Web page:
‘How I Met Your Mother’ Summarized By Someone Who Has Never Seen The Show

Okay, so.

There is this show that has been going on for approximately 17 years called How I Met Your Mother, and it just came to an end this Monday night. Everyone is very sad and angry at this ending, and expresses this anger by posting untagged spoilers about it on every social media platform they can access.

But their anger, and their subsequent spoiling, is totally understandable — this was an important show that came to an unsatisfying conclusion, and I am going to explain that show to you right now.

Neil Patrick Harris is the main character of this show, and his name is Barney (??), and he is a ladies’ man. He hits on every woman he sees, and speaks in catch phrases, and requests hi fives, and says the first part of the word “legendary” and then makes you wait for the rest. Judging by the nature of this kind of show, I’m assuming he eventually puts aside his lothario ways and finds stable love with a female character.

Barney is also notable for being the inspiration/imagery behind countless irritating memes that people you stopped talking to in high school post on Facebook.

Then his friend (Chandler? Ross? I don’t know this character’s name) is played by the tall man from all of the Judd Apatow movies whose penis we saw in Forgetting Sarah Marshall. He is married to the girl who put a flute in her vagina in American Pie, and they are a happy, mutually supportive couple who elicits a healthy amount of “aww” moments from the live studio audience. They are neutral and appealing. If this were a 7th grade science experiment, this couple would be the “control” group.

Then there are two people who I do not recognize because they have not had any other significant roles that I am aware of, and they must be together because I don’t see any other people in the posters. The man has two children, and the premise of this show is that at some point in the future he is explaining to his children how he met their mother (and through these scenes we get some of that classic Harry Potter let’s-age-everyone-by-putting-grey-powder-in-their-hair moments). Apparently the mother has been dead all throughout the series, which lends a slightly macabre air to the title, and has caused Twitter great distress.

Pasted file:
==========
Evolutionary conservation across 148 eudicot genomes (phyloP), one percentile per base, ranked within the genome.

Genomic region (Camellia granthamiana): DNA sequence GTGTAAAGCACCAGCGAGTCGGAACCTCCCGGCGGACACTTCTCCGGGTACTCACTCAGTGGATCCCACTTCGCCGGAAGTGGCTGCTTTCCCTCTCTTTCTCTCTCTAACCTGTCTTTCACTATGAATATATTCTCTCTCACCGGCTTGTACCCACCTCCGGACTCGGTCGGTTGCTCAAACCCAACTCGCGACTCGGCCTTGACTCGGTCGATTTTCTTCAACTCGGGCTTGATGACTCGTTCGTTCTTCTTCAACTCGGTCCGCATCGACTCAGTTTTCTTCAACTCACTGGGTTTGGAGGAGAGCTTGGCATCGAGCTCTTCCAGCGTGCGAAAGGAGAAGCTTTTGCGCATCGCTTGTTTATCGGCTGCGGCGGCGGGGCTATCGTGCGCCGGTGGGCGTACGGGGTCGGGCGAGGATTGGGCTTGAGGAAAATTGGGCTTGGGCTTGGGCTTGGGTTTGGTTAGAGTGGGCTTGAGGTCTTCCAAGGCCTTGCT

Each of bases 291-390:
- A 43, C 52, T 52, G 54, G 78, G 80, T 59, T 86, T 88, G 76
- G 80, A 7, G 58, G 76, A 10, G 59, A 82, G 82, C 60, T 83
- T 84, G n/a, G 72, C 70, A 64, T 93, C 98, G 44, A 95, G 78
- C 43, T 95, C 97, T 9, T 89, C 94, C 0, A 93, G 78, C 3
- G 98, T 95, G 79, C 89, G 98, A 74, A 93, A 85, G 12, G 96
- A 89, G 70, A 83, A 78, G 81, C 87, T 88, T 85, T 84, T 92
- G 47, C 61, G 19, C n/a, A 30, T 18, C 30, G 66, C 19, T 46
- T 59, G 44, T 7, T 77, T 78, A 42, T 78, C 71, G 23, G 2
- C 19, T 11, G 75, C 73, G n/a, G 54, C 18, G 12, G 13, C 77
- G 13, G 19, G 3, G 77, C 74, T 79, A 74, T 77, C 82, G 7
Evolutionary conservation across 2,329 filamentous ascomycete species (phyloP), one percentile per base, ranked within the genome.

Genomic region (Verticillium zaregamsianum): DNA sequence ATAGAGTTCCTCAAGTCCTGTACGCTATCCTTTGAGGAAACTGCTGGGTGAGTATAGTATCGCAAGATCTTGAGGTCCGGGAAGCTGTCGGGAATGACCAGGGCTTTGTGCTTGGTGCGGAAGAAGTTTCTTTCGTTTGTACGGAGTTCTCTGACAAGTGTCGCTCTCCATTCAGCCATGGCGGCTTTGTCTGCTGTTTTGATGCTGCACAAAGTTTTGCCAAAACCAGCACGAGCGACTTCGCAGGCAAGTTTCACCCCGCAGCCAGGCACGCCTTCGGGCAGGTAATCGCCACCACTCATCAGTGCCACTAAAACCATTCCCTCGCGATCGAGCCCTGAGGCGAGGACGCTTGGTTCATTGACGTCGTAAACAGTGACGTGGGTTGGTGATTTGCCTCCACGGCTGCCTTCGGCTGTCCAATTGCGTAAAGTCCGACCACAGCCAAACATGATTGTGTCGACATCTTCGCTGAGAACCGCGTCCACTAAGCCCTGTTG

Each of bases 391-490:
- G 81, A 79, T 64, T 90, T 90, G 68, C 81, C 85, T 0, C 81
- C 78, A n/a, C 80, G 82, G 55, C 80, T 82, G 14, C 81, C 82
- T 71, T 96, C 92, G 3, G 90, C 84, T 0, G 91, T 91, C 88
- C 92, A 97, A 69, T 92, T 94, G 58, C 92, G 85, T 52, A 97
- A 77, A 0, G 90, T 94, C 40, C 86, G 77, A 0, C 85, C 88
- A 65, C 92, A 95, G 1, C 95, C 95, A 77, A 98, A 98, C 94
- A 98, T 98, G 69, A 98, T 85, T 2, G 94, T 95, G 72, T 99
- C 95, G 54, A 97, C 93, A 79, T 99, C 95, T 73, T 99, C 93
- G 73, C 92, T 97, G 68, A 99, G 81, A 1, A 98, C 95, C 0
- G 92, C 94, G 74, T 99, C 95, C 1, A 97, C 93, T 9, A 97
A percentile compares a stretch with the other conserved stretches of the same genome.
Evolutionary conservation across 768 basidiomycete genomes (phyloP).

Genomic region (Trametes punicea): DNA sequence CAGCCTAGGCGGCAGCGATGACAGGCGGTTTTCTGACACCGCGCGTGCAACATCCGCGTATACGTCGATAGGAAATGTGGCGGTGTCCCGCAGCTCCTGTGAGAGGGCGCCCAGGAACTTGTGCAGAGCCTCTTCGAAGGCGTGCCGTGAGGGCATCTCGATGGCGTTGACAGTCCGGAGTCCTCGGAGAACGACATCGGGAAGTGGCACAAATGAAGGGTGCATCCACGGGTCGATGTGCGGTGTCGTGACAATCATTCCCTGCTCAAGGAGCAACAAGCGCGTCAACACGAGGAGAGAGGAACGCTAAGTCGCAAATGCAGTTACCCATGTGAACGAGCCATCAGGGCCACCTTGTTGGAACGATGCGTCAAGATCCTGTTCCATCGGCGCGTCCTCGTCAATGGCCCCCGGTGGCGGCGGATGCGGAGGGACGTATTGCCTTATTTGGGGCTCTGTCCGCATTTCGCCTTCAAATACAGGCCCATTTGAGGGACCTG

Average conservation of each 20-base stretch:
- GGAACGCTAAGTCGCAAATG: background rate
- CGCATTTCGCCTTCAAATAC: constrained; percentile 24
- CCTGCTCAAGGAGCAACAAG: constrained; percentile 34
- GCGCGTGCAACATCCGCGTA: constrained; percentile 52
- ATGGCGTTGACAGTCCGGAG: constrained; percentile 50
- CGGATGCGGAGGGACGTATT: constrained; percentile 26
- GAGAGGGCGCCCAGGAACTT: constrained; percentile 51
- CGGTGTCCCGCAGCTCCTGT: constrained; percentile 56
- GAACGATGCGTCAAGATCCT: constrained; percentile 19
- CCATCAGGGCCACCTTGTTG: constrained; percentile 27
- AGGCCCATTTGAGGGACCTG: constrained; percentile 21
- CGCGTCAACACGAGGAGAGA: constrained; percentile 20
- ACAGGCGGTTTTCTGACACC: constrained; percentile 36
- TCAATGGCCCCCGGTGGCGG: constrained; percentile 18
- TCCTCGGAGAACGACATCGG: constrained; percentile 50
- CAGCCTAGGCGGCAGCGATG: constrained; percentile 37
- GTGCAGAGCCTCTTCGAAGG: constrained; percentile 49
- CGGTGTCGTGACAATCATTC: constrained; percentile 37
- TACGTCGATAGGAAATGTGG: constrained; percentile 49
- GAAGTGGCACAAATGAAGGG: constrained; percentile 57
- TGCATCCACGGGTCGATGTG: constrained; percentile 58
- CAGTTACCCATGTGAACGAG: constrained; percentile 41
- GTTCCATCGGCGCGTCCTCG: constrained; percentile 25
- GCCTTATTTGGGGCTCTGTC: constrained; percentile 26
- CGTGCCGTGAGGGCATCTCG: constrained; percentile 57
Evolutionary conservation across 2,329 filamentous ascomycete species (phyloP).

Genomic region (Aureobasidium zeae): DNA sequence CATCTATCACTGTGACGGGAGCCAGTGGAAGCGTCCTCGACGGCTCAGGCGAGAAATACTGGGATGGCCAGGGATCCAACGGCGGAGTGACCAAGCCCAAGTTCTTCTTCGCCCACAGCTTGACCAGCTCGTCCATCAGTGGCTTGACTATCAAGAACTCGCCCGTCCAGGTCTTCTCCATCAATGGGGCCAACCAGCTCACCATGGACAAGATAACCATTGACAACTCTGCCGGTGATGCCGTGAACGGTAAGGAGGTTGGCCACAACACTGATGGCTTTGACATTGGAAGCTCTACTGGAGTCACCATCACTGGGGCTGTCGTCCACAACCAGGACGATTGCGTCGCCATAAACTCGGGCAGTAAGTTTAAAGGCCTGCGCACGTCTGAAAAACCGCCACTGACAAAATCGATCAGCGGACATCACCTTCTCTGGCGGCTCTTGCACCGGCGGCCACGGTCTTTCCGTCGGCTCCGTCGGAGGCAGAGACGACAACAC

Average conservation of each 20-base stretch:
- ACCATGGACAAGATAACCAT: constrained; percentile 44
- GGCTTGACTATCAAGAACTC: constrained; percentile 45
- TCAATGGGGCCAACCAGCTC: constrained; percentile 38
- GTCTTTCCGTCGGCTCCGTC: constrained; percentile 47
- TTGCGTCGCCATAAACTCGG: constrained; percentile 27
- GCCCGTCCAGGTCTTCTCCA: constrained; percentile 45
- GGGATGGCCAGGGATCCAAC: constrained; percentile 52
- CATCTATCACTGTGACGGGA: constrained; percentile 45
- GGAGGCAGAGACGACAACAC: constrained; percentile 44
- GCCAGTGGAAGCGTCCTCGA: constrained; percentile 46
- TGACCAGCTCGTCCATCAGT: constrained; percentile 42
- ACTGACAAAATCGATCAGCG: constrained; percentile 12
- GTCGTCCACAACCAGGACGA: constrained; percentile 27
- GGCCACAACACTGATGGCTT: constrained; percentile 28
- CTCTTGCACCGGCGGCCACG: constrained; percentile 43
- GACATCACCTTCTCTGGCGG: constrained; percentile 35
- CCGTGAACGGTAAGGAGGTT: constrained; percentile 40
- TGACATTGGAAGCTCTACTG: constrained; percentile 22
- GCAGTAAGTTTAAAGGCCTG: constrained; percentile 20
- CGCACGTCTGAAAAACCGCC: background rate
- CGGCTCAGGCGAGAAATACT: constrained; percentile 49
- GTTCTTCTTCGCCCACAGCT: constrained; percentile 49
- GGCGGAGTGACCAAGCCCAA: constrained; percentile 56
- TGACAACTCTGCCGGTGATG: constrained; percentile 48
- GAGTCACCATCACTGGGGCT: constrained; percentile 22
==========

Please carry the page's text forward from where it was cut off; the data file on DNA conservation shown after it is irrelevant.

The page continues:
Throughout the series, we get most of our hijinks by following the gang at their local bar in their local city (Cleveland? Boston?), where they gather to deliver the hot goss and flirt with people. Tall man from the Judd Apatow movies is a good but put-upon man who occasionally rolls his eyes at his be-fluted wife, and Barney is going to get himself into some scrapes with the local hotties, but everything works out in the end thanks to the reasonable mediation of the pretty brown haired woman I don’t recognize.

All in all, it’s a great show with a wonderful cast of characters and what appears to be a morbid, unsatisfying ending. Though the non-HIMYM devotees might be put off by the sudden social media takeover of show discussion, they shouldn’t be. We should educate ourselves on what is going on, so we can participate in the water cooler chats and share our favorite Chandler moments.

I’m here to help. TC mark

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Chelsea Fagan

Chelsea Fagan founded the blog The Financial Diet. She is on Twitter.

Trace the scars life has left you. It will remind you that at one point, you fought for something. You believed.

“You are the only person who gets to decide if you are happy or not—do not put your happiness into the hands of other people. Do not make it contingent on their acceptance of you or their feelings for you. At the end of the day, it doesn’t matter if someone dislikes you or if someone doesn’t want to be with you. All that matters is that you are happy with the person you are becoming. All that matters is that you like yourself, that you are proud of what you are putting out into the world. You are in charge of your joy, of your worth. You get to be your own validation. Please don’t ever forget that.” — Bianca Sparacino

Excerpted from The Strength In Our Scars by Bianca Sparacino.

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